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Shilpa forgets, not Hindi
- ‘Proud to be Indian’, Big Brother winner forgives tormentors

London, Jan. 29: At 9.21 last night came the moment when Celebrity Big Brother presenter Davina McCall went live on national television: “This is Davina — do not swear. Jermaine and Shilpa. The lines are closed… the winner of Celebrity Big Brother 2007 is Shilpa.”

Later, Shilpa declared: “I am very proud to be an Indian and I am very proud of my colour.”

Outside, the night sky over the Elstree Studios in Hertfordshire lit up with exploding firecrackers as though it was Diwali.

In an extraordinary turnaround, Shilpa, 31, the actress from Bollywood, part-Gandhian, part-Christian, forgave her enemies, dismissed charges of racism against her former tormentors — Jade Goody, Danielle Lloyd and the rest of the gang — and appealed to journalists, gathered for the kill, to lay off them.

Shilpa was the last to emerge from Big Brother House on the 26th night of incarceration, having been preceded by the kind man who had defended her throughout — 52-year-old Jermaine Jackson, once part with younger brother Michael of The Jackson Five, whom she defeated in the final run-off by 63 per cent of the votes cast to 37 per cent.

Shilpa looked understandably overcome with emotion when she came out wearing a translucent red kurta.

She did a namaste as she walked down the ramp and waved to the cheering crowds, which contained a fair proportion of placard-bearing Indians.

The first to be evicted last night was Jack Tweedy, Jade's 19-year-old boyfriend, who said he hadn't liked Shilpa at first but changed his mind because every morning she would ask: "Are you OK, Jack' Have you eaten'"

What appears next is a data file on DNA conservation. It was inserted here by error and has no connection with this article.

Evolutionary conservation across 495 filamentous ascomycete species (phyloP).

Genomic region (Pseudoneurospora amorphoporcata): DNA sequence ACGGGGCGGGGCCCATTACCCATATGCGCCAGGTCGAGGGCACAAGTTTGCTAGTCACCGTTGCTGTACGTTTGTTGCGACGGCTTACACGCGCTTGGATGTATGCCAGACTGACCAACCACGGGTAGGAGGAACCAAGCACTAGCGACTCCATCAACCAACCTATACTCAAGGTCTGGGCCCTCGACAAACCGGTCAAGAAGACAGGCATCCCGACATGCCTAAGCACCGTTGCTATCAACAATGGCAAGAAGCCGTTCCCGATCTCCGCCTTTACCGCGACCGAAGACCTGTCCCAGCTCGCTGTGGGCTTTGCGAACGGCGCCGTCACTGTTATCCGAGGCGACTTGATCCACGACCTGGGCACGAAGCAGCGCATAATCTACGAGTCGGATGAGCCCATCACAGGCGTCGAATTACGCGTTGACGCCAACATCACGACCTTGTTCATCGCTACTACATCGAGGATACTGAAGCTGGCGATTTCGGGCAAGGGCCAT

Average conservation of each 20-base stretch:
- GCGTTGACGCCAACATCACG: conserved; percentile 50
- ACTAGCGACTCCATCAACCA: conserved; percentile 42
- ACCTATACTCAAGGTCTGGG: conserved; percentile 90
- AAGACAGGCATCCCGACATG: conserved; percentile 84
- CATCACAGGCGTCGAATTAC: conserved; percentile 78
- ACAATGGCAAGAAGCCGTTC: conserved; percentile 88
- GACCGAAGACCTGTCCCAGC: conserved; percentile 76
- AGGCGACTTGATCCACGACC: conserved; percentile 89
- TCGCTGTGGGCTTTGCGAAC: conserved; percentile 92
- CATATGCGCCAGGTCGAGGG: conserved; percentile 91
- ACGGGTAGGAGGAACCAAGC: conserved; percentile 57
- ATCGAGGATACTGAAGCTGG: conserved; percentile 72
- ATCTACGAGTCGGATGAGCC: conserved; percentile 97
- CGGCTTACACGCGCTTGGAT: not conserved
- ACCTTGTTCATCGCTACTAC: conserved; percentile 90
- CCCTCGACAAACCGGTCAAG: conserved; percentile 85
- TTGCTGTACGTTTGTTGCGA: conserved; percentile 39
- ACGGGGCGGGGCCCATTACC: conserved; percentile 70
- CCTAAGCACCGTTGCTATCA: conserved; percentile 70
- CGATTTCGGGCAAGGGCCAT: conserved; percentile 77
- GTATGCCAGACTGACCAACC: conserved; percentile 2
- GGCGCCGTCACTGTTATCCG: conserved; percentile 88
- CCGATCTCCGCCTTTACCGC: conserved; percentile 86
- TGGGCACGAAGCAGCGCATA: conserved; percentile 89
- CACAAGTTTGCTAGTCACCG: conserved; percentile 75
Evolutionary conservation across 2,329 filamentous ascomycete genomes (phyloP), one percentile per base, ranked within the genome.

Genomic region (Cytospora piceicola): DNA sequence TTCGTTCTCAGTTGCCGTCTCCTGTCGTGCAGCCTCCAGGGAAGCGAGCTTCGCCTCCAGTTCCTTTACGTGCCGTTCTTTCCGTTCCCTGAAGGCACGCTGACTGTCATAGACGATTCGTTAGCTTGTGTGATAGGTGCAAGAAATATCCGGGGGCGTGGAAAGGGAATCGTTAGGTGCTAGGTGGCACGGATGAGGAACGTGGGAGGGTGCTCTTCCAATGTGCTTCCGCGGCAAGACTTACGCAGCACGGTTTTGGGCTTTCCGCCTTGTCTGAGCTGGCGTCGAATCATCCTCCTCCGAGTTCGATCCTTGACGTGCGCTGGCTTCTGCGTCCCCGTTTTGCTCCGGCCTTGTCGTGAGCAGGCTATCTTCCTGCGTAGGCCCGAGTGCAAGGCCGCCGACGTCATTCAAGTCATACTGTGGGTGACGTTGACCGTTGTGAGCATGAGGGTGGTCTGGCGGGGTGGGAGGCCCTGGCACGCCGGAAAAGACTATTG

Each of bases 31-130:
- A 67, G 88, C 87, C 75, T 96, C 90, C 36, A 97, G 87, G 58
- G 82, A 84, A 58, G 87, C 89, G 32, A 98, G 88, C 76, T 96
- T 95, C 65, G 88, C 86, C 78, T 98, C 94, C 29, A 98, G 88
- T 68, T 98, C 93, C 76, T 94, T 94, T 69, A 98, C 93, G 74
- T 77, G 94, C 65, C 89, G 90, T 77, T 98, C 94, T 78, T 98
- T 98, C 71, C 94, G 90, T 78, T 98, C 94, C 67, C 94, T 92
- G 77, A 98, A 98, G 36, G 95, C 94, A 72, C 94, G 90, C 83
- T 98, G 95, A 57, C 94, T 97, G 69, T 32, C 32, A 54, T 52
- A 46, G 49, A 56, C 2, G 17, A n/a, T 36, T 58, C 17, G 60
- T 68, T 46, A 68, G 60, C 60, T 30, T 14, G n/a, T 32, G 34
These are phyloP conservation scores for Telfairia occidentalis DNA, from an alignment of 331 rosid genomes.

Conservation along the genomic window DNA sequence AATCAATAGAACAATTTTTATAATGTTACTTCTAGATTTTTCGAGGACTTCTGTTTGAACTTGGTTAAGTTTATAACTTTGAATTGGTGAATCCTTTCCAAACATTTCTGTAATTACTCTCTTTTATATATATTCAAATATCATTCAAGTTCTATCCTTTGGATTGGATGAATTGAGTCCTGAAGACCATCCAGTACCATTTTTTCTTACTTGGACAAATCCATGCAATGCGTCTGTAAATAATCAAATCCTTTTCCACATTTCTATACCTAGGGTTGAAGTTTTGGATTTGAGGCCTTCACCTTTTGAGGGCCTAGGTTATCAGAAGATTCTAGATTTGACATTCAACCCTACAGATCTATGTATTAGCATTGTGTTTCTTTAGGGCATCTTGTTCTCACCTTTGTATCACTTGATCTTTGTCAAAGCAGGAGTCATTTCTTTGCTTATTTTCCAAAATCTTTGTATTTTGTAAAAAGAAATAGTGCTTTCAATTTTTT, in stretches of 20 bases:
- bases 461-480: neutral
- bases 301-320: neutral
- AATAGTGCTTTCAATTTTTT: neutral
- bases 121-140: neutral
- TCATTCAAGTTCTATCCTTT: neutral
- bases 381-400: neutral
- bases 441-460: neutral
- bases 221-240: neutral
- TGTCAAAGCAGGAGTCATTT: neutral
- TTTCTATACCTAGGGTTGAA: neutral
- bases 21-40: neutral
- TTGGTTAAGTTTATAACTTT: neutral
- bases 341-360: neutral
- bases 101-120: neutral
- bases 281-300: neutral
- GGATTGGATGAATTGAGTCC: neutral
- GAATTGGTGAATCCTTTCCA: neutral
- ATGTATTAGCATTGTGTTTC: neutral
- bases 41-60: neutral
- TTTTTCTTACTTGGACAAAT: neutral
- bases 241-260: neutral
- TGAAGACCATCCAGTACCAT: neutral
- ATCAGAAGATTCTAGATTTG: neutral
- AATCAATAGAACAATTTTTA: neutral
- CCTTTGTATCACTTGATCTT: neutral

He gathered only 3.15 per cent of votes cast and left with Danielle, 23, who got 3.3 per cent. But the voting lines were kept open until the next eviction - that of Ian "H" Watson, 30, from Steps, who got 5.3 per cent.

Next out was American actor Dirk Benedict. The 61-year-old who had admitted a softness for Shilpa got 16.6 per cent.

The voting went on until the lines closed at 9.15. Six minutes later, after the final votes had been counted, the result was announced. Because of the complicated mathematics involved, this does not mean Shilpa got 63 per cent of the total votes cast but the margin of her victory was emphatic - even though bookmakers had made her the runaway favourite.

Her most considered thoughts were at the news conference held nearly two-and-a-half hours after her victory was announced. The interval was spent meeting her mother, Sunanda, and her new PR adviser, Max Clifford, and thumbing through a mountain of press cuttings which detailed how the race row had quickly taken on international dimensions.

Though she now sat flanked by Dirk, Jermaine and "H", most of the questions were fired at Shilpa and centred on the alleged racism and bullying she had suffered.

"I really didn't know how things were perceived by people outside the Big Brother House," she began. "I saw the footage for the first time and it looked pretty ghastly and I am someone who likes to look forward in life and I want to put it behind me. It wasn't a very pleasant episode but (this is) not in Jade's defence and I am not trying to be politically correct here," she said.

The actress added: "I would just like to say that it may have seemed like it was bad but I can say that Jade is not a bad person and she didn't really contrive to behave like that. She is young and people are fallible so there is nothing in my heart - the day we hugged, it was all gone, it was all forgiven and forgotten, really. I really want to make that clear."